Sony Pictures Entertainment is working on restoring its services and getting its online systems up and running again after the company suffered a massive cyber attack a week ago.

The studio is enlisting the services of Mandiant Forensics to help them deal with the issue.

Mandiant is an incident response company that aids victims of data breach by identifying the extent of the attack, cleaning up the networks and restoring the systems. The company is known to have handled some recent high-end breaches, which include the attack on retail company Target during holiday shopping season 2013.

Sony's computer systems went down on Nov. 24 and showed signs of attack as the picture of a red skull and the phrase "Hacked by #GOP" were displayed across the system. GOP, it was learned, stood for Guardians of Peace.

The Federal Bureau of Investigation is also looking into the hacking incident, which affected various server networks, including Sony's email system.

Part of the attack also involved pirating five of the studio's current and future releases, which were later seen circulating unofficially on file-sharing sites. These include the war movie Fury and the musical Annie, which will hit the big screen on Dec. 19. Other movies involved in the piracy attack are Still Alice, Mr. Turner, and To Write Love on Her Arms.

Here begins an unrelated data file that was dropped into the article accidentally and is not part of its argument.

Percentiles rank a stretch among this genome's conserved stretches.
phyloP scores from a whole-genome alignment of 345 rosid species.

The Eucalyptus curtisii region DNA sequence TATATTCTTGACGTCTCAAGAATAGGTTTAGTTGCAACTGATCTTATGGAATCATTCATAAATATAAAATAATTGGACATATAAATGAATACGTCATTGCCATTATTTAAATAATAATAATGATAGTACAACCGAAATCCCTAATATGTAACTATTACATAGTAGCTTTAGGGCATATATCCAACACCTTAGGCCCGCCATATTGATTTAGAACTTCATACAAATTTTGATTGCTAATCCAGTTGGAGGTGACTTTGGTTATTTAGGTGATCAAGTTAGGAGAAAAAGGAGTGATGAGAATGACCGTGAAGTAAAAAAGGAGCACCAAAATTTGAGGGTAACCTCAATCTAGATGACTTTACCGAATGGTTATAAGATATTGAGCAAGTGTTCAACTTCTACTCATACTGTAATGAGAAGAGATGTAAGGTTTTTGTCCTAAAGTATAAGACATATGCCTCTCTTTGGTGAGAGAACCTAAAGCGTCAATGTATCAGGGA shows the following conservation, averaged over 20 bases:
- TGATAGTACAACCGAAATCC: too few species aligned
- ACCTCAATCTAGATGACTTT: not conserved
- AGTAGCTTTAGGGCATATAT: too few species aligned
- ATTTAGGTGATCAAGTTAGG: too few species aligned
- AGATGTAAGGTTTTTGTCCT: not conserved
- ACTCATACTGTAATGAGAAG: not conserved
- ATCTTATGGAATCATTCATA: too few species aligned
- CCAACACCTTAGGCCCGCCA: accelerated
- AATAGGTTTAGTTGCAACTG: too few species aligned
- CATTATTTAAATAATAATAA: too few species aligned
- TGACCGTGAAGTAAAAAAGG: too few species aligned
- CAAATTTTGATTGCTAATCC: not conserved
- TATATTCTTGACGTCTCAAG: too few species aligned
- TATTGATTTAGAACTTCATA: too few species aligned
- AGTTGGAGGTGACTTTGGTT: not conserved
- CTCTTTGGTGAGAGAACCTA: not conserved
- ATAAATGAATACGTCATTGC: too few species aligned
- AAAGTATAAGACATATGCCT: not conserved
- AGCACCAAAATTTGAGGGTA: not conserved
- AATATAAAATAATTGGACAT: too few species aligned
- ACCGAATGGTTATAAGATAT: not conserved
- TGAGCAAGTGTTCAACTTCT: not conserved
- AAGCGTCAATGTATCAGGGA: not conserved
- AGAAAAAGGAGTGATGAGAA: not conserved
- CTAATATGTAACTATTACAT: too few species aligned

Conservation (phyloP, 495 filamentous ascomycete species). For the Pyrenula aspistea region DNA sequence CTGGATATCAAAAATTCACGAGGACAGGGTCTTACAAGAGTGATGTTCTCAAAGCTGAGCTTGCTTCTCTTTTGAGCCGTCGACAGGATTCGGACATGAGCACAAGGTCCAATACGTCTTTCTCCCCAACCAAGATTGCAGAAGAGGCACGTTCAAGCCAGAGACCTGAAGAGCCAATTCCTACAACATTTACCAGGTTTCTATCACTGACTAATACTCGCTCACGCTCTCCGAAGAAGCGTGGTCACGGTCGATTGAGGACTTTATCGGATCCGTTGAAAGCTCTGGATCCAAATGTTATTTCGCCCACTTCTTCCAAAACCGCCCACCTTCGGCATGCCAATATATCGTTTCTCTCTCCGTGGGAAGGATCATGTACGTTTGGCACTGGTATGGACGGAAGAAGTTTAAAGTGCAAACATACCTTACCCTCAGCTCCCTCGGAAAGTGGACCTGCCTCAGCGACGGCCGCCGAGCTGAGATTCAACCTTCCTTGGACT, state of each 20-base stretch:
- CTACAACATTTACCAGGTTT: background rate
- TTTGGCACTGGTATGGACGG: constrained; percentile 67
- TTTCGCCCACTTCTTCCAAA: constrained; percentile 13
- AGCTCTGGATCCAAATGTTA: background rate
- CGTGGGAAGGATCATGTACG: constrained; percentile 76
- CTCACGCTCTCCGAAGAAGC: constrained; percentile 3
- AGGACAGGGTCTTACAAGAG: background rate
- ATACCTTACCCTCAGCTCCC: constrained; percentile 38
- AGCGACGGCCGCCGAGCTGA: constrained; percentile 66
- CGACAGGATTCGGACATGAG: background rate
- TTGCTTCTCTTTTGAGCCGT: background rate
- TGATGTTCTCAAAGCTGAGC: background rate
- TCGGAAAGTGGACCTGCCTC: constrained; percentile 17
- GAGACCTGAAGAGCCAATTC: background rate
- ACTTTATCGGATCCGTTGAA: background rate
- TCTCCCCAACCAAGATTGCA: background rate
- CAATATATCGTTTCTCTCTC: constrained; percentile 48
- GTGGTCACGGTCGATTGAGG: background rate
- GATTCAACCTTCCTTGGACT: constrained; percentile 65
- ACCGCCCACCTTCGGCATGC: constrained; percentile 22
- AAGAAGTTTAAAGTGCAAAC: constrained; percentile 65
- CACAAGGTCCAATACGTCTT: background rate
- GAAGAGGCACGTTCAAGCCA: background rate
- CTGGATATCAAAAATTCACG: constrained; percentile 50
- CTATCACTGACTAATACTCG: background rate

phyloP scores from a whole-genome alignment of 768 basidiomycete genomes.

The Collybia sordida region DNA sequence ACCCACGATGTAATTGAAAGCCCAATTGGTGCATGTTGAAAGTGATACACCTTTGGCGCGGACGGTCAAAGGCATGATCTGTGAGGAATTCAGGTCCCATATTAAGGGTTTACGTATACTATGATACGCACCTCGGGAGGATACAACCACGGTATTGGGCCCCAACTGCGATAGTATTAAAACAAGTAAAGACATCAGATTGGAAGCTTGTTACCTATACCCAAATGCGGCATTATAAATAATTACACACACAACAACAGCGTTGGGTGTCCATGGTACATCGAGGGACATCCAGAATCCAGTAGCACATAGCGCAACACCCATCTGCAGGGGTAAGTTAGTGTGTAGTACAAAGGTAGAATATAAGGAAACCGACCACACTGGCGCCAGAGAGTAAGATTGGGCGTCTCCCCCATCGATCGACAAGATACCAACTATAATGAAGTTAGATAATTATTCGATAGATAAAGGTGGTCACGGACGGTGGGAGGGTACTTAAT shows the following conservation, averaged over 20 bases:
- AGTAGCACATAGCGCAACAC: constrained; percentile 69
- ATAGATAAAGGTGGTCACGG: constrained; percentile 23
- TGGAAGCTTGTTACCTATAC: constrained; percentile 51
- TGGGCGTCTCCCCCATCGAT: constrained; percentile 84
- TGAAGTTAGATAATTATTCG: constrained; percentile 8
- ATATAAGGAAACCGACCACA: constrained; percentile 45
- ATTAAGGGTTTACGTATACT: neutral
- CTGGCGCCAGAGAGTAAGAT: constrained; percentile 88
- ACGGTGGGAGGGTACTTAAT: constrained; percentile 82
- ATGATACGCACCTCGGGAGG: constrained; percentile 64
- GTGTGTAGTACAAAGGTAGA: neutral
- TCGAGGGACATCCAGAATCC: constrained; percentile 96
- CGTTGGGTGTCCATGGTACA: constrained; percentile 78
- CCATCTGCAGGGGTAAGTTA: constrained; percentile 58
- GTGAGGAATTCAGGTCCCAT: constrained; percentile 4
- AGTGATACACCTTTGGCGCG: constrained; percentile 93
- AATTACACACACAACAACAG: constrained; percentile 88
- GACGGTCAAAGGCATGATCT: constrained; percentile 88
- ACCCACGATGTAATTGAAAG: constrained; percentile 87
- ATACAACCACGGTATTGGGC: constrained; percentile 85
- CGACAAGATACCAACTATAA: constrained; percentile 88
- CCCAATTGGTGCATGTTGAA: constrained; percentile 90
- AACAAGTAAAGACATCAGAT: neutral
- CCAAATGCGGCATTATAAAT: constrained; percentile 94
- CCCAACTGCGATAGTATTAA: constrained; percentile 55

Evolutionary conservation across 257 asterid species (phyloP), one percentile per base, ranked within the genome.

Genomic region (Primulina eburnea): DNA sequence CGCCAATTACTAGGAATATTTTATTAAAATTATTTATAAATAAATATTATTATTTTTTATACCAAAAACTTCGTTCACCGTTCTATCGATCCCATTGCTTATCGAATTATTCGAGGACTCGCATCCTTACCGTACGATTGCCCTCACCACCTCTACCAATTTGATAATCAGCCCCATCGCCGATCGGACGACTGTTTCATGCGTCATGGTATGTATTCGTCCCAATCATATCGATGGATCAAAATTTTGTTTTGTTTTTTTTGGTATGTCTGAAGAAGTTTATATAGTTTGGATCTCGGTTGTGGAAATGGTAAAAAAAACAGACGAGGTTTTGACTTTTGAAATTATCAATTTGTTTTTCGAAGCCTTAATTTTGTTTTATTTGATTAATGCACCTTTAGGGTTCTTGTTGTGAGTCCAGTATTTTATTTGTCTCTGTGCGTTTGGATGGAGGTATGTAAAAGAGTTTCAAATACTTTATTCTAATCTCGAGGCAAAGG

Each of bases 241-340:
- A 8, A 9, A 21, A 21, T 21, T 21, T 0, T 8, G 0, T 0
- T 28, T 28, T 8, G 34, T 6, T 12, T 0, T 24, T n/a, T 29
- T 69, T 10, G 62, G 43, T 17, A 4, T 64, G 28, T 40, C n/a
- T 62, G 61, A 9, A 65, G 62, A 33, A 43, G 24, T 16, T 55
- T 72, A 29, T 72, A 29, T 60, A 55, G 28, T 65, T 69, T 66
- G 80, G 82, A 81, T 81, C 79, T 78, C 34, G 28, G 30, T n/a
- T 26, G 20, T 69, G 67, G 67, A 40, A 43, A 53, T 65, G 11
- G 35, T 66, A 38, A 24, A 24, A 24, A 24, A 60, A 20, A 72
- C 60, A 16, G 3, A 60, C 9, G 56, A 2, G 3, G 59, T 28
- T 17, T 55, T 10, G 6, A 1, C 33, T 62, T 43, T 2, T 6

"The theft of Sony Pictures Entertainment content is a criminal matter, and we are working closely with law enforcement to address it," said a spokesperson for Sony.

GOP told news media that it has uploaded several data from Sony Pictures on the web. Part of the compromised data include emails, passwords and sales data for syndicated TV shows.

"Sony Pictures' recent plan to make another indiscriminate restructuring is the motive of our hack attack," said one member of the GOP. The hackers accused Sony of exercising "indiscriminate tyranny" and "terrible racial discrimination."

"We required Sony Pictures to stop this (sic) and pay proper monetary compensation to the victims," the group said.

In 2011, Sony was also the target of a data breach launched by the hacker group LulzSec, which claimed that it had successfully gained access to the personal data of over 1 million people.

Sony is also investigating the involvement of pro-North Korea hackers, which reportedly launched the attack to denounce the studio's upcoming film The Interview. The comedy, which is scheduled for a Dec. 25 release, is described by the Pyongyang government as an "undisguised sponsoring of terrorism, as well as an act of war." The film talks about the plan of the CIA to assassinate Kim Jong-un, the leader of North Korea.

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